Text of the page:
Today's guest post comes from our beloved friend, Danielle Black -- native New Yorker, knish aficionado, and Thanksgivukkah trendsetter.  


By now you've certainly heard Thanksgivukkah is a once in a lifetime event and have drooled over every fried holiday mash-up recipe and that BuzzFeed menu. But what if I told you that some of my warmest childhood memories are Thankgivukkah-tinged? (No, I am not 200 years old, and this post is not about the secret to stop aging.)

Growing up on the Upper West Side of Manhattan, my father felt it was imperative to go watch the Thanksgiving Day Parade and see the balloons being inflated the night before (surely, also a ploy to get me and my brother out of the house while my mother cooked). While I loved going to the parade, it also meant pushing through huge crowds to catch a passing glimpse of whatever was on its way down Central Park West. And really, who cares about that marching band from Kalamazoo and their award-winning baton-twirlers? Instead, I always preferred to watch the balloons get inflated the night before -- arrive on the later side and you basically get the Thanksgiving Day Parade with all meat, no filler. Plus, on Thanksgiving eve, we always got knishes.

Now, I don't mean the artisanal little pillows of pastry filled with fancy goodness, I mean those chewy, square pockets stuffed with solid, oniony potato filling that you could get from the hot dog guys once upon a time. Were they baked? Were they fried? Who could tell?! Regardless, they were delicious little odes to the city's Jewish cultural heritage -- and certainly greasy enough to be part of any Hanukkah celebration. So, in our way, it's safe to say my family was doing Hanukkah at Thanksgiving since way back.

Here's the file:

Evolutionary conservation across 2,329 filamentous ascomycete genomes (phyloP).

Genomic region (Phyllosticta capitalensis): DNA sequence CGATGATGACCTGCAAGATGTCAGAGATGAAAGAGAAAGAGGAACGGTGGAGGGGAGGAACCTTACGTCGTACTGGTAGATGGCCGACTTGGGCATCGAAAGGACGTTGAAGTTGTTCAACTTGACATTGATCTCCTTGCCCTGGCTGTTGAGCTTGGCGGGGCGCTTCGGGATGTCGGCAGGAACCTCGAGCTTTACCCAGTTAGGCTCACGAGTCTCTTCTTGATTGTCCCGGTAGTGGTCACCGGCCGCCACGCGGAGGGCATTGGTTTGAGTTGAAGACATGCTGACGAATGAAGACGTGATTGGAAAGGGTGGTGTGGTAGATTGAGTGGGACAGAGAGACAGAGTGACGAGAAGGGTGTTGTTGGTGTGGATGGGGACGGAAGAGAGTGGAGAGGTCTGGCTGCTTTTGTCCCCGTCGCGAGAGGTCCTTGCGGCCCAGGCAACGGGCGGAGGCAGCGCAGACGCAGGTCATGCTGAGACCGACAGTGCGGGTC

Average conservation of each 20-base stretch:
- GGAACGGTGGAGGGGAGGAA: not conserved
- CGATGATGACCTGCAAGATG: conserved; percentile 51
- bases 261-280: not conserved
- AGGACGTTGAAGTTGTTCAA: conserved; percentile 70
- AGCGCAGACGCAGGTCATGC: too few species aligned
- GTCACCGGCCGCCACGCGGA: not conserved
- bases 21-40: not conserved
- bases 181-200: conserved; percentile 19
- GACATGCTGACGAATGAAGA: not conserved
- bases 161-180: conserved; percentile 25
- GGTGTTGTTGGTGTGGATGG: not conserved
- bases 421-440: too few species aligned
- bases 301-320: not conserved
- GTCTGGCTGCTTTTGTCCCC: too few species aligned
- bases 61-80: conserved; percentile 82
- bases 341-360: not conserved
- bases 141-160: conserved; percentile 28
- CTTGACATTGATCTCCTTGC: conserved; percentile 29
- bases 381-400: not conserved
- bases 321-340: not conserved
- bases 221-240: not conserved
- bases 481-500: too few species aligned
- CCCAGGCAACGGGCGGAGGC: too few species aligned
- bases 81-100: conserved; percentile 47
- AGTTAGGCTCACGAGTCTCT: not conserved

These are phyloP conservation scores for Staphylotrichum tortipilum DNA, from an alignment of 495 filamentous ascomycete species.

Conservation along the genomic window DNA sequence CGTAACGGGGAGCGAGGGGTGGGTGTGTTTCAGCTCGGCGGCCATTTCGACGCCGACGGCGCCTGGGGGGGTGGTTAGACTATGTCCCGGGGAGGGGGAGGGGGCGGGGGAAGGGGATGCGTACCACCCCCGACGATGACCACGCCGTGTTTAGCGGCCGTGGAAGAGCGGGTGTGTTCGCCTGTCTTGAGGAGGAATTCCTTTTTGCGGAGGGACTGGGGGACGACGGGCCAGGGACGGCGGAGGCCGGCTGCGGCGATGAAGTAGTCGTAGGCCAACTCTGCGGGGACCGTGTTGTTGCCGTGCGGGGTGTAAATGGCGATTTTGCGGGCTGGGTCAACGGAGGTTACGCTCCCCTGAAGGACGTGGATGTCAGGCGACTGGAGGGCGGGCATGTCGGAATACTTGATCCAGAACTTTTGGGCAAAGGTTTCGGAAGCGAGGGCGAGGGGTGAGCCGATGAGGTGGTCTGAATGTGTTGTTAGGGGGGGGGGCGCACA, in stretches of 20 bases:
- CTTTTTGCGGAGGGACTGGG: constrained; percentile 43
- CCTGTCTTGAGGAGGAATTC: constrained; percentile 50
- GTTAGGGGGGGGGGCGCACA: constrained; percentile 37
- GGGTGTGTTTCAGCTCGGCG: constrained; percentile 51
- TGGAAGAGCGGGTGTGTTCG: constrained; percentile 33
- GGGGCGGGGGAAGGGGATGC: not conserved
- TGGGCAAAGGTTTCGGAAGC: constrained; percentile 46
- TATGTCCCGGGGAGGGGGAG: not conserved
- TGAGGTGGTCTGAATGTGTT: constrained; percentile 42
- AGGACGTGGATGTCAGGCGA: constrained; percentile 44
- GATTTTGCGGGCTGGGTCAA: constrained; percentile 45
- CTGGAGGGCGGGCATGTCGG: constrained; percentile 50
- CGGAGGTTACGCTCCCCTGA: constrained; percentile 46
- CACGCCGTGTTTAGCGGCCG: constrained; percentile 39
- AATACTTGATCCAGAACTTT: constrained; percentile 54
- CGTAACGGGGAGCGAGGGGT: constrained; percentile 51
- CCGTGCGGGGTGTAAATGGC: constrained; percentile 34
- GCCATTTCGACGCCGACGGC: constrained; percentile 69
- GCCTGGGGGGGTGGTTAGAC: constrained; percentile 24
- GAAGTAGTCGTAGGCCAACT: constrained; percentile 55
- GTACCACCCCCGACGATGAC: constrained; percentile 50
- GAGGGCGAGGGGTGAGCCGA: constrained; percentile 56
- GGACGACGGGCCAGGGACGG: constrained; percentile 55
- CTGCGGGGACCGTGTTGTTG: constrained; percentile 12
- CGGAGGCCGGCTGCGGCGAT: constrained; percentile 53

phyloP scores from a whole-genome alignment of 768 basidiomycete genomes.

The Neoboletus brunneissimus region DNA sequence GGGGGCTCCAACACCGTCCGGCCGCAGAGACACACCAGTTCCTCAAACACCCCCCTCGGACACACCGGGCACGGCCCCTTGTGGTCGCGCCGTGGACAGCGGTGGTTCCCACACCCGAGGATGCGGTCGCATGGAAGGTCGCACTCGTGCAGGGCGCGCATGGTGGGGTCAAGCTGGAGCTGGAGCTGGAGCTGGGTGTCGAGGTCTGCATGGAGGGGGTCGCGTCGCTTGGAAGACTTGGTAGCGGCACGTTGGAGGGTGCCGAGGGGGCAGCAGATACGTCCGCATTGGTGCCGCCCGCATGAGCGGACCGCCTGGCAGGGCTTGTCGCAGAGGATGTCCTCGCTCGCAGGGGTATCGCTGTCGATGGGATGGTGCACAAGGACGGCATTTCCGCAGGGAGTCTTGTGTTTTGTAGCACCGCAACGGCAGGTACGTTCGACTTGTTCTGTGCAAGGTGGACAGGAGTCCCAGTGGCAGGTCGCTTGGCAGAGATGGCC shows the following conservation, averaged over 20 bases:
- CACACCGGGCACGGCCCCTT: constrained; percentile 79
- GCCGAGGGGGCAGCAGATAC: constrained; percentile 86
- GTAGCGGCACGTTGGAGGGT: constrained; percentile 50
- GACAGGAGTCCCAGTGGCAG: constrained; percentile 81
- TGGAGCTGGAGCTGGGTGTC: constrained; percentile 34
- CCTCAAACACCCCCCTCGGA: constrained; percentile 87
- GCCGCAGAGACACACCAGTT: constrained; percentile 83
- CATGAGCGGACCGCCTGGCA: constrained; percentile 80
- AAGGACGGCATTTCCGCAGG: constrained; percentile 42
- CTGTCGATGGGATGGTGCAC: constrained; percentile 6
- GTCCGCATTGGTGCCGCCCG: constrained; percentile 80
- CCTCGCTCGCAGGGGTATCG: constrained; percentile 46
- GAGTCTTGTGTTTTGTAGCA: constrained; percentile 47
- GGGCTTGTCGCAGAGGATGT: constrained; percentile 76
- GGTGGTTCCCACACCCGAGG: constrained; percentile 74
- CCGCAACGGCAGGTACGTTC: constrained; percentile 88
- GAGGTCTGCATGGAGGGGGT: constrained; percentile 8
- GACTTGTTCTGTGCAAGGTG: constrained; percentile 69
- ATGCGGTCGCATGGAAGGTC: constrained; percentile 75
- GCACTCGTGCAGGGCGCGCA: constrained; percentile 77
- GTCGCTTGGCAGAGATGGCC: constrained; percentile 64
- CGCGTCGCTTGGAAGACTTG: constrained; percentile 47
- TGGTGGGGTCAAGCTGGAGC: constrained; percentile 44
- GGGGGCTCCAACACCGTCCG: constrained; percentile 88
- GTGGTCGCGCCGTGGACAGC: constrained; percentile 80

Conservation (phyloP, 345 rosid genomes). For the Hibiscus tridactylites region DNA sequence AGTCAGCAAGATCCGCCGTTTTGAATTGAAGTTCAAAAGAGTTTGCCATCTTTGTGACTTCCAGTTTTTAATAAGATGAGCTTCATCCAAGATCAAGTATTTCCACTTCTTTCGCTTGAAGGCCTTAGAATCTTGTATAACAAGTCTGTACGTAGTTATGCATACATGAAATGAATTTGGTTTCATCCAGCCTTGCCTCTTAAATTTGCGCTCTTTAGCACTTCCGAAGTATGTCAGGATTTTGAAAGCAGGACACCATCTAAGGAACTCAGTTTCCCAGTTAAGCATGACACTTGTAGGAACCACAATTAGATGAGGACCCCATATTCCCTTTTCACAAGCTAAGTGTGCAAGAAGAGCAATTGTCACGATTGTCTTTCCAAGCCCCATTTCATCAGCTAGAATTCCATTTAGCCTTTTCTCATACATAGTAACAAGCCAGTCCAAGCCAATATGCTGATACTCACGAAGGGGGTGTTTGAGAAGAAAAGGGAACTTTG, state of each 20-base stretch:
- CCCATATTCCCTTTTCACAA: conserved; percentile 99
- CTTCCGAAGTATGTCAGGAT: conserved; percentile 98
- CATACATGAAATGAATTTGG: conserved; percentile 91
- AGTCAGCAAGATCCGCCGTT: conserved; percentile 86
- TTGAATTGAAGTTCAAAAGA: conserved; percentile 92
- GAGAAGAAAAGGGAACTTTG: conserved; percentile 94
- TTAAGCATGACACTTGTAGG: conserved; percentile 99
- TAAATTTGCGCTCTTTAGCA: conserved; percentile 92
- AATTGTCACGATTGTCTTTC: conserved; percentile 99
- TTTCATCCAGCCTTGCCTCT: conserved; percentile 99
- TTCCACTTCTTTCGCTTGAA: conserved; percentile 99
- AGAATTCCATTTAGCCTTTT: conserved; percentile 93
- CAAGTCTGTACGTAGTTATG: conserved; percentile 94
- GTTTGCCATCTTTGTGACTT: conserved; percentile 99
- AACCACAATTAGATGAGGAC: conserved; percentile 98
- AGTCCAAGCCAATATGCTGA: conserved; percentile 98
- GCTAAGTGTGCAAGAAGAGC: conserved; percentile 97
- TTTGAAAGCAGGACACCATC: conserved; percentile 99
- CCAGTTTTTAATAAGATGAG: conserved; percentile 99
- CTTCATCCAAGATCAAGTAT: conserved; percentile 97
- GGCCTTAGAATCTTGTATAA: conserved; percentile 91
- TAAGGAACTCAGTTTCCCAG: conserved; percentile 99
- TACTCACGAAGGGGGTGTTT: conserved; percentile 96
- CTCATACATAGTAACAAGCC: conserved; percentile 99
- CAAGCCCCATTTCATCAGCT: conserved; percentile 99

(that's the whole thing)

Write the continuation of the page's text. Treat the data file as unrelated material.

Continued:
I think I've eaten approximately two street knishes in the past 10 years -- I basically stopped eating them once I understood what a calorie was -- but in honor of this year's holy holiday union, you can bet I'll be looking for one of the five food carts that still sell my sentimental street food favorite.* I'll even top it with cranberry sauce. --Danielle

*Incidentally, there seems to have been a fire at the knish factory recently (no, really), so they're in short supply. If you're willing to wait, you can order them direct from the source here -- $3 can of soda not included.